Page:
Implementing S3 Delta-Upload for static-aws-deploy

About two months ago I wrote this post describing how and why I built static-aws-deploy, which I’ve been using to update my blog since then.

So far the tool has worked well, but I recently noticed that the number of files to upload each time grows steadily and I decided to tackle delta-uploading before it gets out of hand.

A delta-upload is just a fancy way of saying only upload files which have changed or are new - so instead of updating all the files on my blog every time I publish a post, I only want to upload the new files and the files which have changes (e.g.: the RSS feed), which will save a bit of bandwidth, lots of requests to the API and will make the tool more flexible for small changes like fixing typos after publishing.

Let’s take a look at what I came up with!


There are several ways of finding out which files are new or changed. In this case, I decided to use the lastModifiedDate of the files, as well as their md5 hash. A file will be marked as new or changed, if the lastModifiedDate of the local file is after the file’s which is already uploaded AND if the md5 hashes don’t match up.

The reason why I used md5 is simply because the S3 REST API has a way of fetching all files within a bucket, which is documented here, which also includes an ETag property, which is the md5 hash of the file.

From an architectural perspective, static-aws-deploy already walks all the files in order to collect them and generate their Headers for uploading, so hooking in there seemed like a good idea.


First, I needed to add a flag to enable delta-uploading to keep backwards compatibility:

var (
    delta      bool

flag.BoolVar(&delta, "delta", false, "only upload changed files")
flag.BoolVar(&delta, "d", false, "only upload changed files (shorthand)")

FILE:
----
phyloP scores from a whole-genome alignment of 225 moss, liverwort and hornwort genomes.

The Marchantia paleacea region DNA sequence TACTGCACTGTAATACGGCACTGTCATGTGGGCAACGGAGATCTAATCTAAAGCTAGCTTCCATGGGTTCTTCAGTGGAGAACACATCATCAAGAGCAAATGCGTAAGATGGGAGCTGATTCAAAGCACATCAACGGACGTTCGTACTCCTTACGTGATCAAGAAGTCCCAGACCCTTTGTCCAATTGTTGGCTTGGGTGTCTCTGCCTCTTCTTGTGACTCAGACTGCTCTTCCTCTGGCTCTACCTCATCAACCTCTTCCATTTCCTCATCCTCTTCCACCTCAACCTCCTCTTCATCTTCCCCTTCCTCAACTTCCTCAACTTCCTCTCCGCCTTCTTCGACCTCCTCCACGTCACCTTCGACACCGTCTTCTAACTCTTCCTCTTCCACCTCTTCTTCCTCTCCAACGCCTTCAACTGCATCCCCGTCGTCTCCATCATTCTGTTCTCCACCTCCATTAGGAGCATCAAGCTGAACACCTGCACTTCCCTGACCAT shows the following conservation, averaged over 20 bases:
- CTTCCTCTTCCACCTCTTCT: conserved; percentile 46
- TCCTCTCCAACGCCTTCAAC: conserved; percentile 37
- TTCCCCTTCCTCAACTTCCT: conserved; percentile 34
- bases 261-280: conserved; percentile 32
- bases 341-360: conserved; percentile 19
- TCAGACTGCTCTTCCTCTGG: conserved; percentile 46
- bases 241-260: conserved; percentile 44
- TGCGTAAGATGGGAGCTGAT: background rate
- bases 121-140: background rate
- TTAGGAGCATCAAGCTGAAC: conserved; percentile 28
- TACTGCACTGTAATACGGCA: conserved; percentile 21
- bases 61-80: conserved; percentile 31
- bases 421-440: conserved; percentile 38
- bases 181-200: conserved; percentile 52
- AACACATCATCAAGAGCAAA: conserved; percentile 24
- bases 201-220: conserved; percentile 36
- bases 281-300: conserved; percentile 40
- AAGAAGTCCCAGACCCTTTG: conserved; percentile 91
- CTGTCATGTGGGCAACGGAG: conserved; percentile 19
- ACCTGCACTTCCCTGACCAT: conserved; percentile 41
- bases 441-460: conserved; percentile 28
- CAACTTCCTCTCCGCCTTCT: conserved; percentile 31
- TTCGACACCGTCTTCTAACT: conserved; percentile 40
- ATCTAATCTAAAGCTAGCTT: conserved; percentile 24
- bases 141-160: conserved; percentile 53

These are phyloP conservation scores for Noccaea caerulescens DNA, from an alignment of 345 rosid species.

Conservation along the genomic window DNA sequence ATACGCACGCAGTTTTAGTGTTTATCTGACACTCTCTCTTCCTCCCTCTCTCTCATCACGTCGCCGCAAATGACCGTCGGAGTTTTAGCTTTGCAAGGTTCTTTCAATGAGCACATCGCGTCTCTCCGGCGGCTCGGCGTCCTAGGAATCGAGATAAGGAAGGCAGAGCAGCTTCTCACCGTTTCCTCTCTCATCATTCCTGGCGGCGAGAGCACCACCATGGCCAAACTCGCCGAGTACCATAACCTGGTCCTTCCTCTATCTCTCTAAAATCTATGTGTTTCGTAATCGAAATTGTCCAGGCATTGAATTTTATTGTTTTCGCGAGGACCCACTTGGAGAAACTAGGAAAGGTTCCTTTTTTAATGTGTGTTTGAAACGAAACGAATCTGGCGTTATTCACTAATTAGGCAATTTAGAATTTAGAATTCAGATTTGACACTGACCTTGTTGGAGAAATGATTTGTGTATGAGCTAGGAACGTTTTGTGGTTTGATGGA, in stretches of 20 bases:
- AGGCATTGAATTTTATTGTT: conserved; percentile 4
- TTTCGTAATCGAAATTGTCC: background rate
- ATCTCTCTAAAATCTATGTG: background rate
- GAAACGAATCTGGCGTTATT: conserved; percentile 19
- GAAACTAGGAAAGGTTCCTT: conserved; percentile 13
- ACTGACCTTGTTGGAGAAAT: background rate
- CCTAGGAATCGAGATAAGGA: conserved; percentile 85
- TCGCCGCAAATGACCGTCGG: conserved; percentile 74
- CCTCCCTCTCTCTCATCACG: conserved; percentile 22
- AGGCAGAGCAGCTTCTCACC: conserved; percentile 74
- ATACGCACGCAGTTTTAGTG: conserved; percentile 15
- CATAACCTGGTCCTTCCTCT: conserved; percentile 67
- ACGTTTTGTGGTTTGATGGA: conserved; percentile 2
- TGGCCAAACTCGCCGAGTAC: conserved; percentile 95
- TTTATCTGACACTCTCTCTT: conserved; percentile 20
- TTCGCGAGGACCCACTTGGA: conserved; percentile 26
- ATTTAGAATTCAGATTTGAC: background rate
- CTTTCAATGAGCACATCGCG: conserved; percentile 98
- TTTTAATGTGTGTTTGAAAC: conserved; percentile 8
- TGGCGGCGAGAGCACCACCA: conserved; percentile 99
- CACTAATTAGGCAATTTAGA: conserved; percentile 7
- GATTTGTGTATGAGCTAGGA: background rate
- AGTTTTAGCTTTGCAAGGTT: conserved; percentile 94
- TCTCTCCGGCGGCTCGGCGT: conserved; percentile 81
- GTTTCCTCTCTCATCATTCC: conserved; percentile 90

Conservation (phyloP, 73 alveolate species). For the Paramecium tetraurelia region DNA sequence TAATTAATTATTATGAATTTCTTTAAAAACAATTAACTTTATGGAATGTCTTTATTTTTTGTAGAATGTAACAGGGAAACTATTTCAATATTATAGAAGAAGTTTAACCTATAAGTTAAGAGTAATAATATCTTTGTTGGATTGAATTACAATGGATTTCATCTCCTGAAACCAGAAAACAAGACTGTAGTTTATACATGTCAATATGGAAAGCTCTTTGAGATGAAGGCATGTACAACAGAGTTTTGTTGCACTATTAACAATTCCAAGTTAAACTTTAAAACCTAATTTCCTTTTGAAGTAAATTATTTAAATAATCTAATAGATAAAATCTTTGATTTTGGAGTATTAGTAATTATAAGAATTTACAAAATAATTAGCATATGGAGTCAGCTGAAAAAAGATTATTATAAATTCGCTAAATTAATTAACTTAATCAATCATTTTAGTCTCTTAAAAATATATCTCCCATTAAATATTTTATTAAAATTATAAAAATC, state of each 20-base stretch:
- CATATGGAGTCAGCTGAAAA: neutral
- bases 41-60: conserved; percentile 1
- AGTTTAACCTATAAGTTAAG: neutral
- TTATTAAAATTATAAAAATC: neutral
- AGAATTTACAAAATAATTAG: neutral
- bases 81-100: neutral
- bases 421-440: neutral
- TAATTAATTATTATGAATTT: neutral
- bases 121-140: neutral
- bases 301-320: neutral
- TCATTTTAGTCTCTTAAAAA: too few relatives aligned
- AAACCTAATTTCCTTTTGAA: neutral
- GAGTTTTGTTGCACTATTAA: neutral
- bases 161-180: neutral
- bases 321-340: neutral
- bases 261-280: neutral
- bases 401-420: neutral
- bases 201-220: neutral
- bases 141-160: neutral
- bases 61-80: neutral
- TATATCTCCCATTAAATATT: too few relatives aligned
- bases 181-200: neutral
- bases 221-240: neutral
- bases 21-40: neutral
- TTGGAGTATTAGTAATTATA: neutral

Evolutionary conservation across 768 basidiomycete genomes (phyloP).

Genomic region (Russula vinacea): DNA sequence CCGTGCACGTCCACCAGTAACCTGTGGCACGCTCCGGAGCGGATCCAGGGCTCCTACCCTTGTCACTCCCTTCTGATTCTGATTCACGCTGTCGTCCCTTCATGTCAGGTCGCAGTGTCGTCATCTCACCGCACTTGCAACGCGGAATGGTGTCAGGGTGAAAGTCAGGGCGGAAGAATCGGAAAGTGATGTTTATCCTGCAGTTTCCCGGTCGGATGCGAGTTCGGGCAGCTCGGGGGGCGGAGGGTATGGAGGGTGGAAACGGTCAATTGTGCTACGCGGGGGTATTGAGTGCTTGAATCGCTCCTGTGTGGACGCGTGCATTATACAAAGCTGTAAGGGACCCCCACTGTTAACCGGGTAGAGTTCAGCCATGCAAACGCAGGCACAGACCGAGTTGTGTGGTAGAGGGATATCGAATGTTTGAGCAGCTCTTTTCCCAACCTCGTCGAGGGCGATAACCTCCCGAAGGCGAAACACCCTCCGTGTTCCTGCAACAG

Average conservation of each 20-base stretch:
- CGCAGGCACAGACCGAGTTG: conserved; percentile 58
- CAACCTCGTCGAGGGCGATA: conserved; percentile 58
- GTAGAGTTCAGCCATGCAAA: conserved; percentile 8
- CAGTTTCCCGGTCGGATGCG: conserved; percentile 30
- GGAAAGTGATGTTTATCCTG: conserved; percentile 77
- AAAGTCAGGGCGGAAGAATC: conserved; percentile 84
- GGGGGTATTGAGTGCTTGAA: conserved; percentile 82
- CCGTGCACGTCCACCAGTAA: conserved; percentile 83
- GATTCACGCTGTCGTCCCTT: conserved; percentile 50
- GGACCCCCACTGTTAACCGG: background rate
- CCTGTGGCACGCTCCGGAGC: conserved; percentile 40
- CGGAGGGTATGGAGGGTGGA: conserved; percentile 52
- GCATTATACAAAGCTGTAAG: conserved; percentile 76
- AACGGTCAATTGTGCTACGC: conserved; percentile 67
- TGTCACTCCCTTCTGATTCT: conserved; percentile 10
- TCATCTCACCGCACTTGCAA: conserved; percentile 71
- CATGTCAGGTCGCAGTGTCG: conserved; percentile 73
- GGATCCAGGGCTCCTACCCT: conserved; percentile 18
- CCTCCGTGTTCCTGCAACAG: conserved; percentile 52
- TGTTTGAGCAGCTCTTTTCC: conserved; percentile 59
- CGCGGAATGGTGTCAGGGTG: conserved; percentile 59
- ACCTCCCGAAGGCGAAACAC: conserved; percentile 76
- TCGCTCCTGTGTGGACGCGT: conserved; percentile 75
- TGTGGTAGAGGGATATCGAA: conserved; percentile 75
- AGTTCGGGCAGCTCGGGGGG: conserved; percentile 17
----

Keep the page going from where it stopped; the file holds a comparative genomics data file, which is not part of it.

The next step was to pass this flag to the upload.ParseFiles function.

files, err := upload.ParseFiles(&config.S3, delta)

In this function, if the delta flag is set, a request needs to be made to AWS S3 to fetch infos about all files within the bucket and put them into a nice data structure for later use. The datastructure looks like this:

type Delta map[string]*DeltaProperties

type DeltaProperties struct {
    LastModified time.Time
    ETag         string

Basically, it just maps from a file to its properties we need to determine whether it has been changed or not. In order to create and populate this map, I wrote the getDeltaMap function, which requests AWS S3, parses the XML with etree and returns a Delta and handles all errors.

it looks something like this (error handling omitted for brevity):

func getDeltaMap(config *Config) (Delta, error) {
    // make authenticated AWS S3 request
    client := &http.Client{}
    req, err := http.NewRequest("GET", fmt.Sprintf("", config.Bucket.Name), nil)
    awsauth.Sign(req, awsauth.Credentials{
        AccessKeyID:     config.Bucket.Accesskey,
        SecretAccessKey: config.Bucket.Key,
    resp, err := client.Do(req)

    // parse xml
    doc := etree.NewDocument()
    root := doc.SelectElement("ListBucketResult")
    contents := root.SelectElements("Contents")

    // build map
    deltaMap := make(Delta)
    for _, file := range contents {